In its order declaring heirship, the trial court named the decedent's maternal cousins, Vernon Church and Dorothy James, as the sole heirs to the decedent's intestate estate. This order is consistent with section 2-2 of the Probate Act of 1975 (755 ILCS 5/2-2 (West 1994)), which provides that the intestate estates of illegitimate children pass to their respective maternal relatives but not to their paternal relatives. This rule is to be contrasted with section 2-1 of the Probate Act (755 ILCS 5/2-1 (West 1994)), which provides that the intestate estates of legitimate children pass to their respective paternal as well as maternal relatives. *fn1 In his petition to amend the trial court's order declaring heirship, plaintiff urged that when the decedent died, she was the legitimate child of George and Violet by virtue of their albeit bigamous marriage ceremony which took place while George was still married to his first wife, Sarah. Therefore, plaintiff urged, because the decedent was legitimate when she died, her aforementioned paternal relatives were entitled to participate in the distribution of her estate.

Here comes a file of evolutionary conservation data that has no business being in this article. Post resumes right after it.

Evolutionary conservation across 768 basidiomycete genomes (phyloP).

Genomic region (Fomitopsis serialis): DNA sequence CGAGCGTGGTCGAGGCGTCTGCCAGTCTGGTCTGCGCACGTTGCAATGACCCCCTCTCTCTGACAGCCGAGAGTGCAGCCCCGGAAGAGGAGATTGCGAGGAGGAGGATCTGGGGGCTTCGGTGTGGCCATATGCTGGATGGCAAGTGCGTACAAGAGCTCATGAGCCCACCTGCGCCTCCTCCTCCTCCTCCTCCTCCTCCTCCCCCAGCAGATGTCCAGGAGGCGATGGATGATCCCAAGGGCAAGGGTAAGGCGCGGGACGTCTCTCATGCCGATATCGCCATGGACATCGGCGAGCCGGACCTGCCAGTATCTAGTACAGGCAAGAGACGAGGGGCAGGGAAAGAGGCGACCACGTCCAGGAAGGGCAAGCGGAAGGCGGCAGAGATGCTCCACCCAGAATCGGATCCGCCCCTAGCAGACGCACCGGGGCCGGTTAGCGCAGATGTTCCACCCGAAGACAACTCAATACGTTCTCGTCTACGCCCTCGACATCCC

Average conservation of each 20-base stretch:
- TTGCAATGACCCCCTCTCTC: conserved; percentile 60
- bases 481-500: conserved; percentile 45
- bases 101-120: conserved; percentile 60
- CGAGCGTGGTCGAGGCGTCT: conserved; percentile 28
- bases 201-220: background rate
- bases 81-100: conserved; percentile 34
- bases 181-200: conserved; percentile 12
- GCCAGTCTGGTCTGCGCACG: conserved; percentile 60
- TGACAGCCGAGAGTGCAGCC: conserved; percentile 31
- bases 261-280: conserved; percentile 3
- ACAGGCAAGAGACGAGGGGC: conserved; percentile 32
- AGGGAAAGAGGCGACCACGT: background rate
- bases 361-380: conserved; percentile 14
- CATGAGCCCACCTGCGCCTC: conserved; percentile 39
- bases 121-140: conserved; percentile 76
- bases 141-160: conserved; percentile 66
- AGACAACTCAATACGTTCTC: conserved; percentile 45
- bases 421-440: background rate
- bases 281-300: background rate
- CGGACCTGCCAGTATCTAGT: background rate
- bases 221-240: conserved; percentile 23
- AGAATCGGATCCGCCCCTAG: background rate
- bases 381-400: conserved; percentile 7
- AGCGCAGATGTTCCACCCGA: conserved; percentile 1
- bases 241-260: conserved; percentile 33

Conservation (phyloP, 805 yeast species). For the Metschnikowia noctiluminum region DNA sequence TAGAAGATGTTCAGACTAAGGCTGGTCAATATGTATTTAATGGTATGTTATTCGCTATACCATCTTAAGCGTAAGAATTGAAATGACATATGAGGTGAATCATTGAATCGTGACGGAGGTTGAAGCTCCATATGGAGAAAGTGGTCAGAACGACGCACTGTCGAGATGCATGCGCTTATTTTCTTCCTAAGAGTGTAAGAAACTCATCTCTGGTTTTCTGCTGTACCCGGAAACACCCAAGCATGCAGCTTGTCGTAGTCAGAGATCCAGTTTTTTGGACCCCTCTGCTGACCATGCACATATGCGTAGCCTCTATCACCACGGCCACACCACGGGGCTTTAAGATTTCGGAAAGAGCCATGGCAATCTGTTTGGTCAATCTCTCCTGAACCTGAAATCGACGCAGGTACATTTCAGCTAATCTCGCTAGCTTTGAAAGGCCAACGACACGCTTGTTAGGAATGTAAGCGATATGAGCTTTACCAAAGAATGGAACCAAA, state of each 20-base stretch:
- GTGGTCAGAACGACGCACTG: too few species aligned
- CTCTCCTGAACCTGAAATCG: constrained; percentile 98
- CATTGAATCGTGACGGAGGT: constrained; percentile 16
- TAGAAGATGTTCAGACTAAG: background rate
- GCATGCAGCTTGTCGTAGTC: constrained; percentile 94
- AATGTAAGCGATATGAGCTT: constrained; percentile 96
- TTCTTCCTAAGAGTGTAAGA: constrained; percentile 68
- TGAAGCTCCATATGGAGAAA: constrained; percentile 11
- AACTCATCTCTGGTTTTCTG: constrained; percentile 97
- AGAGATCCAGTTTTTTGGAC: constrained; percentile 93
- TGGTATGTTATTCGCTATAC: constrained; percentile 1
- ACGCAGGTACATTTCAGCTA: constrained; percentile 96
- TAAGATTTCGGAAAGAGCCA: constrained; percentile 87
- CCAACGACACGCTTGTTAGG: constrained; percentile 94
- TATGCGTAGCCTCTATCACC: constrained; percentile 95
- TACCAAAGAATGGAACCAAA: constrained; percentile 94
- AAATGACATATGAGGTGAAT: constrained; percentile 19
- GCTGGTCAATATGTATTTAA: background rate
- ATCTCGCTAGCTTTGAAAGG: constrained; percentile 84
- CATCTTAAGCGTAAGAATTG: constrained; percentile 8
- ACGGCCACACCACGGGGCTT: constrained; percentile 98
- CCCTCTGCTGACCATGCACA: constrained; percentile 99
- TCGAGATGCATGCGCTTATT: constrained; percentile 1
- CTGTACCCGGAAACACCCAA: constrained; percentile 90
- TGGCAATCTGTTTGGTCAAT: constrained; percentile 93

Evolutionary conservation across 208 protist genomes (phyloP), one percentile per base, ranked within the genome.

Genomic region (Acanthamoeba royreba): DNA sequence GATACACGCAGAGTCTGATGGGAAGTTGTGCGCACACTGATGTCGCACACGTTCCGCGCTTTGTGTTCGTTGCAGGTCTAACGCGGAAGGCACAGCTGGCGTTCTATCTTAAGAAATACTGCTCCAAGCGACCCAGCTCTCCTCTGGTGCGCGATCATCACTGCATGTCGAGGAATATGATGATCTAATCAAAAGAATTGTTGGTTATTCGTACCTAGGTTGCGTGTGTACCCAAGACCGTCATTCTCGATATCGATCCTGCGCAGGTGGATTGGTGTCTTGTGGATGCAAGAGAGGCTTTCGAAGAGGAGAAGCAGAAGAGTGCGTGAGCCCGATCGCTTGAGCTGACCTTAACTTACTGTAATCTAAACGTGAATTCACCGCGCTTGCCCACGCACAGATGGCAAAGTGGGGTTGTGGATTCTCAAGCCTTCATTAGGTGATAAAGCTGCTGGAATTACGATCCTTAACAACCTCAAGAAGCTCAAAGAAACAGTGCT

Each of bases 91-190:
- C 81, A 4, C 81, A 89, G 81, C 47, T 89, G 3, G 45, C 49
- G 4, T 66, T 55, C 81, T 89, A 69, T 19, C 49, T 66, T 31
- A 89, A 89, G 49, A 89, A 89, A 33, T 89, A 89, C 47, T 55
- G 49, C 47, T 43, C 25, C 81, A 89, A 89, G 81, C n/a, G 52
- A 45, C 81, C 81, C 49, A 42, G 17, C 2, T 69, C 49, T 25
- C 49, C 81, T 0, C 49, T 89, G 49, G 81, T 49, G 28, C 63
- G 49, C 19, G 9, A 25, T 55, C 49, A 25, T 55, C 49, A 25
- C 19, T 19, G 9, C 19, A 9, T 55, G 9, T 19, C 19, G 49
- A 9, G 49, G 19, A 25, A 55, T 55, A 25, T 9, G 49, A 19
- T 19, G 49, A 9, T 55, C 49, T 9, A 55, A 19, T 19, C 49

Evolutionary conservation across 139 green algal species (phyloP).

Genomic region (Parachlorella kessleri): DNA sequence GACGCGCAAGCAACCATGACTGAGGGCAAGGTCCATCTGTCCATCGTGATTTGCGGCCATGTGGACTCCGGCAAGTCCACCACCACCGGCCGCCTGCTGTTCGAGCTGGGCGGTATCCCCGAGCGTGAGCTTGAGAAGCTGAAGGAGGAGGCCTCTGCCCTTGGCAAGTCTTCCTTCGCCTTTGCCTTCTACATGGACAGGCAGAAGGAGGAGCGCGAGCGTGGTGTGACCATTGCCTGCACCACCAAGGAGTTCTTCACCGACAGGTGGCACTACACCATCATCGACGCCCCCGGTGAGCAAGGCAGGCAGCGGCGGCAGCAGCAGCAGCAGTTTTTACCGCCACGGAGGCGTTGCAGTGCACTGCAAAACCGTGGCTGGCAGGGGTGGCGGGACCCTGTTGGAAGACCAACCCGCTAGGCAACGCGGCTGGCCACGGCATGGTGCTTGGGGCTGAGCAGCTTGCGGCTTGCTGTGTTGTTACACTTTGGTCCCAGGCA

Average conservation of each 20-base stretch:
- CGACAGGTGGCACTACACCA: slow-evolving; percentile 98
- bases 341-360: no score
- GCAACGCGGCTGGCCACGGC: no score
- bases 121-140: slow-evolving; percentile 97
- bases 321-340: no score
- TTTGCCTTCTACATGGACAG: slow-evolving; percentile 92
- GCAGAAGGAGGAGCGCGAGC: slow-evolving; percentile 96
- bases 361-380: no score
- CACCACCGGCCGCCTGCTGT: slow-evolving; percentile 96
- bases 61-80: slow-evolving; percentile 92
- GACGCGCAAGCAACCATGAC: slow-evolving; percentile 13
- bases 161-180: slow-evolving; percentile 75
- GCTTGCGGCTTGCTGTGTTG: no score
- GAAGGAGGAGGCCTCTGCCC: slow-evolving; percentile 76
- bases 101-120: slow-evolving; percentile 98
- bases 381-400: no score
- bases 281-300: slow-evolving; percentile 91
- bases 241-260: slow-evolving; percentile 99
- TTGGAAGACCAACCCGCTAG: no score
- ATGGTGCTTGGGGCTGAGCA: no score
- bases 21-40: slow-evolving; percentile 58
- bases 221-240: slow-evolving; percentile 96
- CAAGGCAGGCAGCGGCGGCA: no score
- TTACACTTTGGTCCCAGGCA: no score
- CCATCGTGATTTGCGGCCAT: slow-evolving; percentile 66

In support of his petition to amend the order declaring heirship, plaintiff relied upon the legitimating statutes enacted under section 2-2(h) of the Probate Act (755 ILCS 5/2-2(h) (West 1994)), and under sections 212(c) and 303 of the Illinois Marriage and Dissolution of Marriage Act (hereinafter Marriage Act) (750 ILCS 5/212(c) and 5/303 (West 1994)). Section 2-2(h) of the Probate Act provides, inter alia, that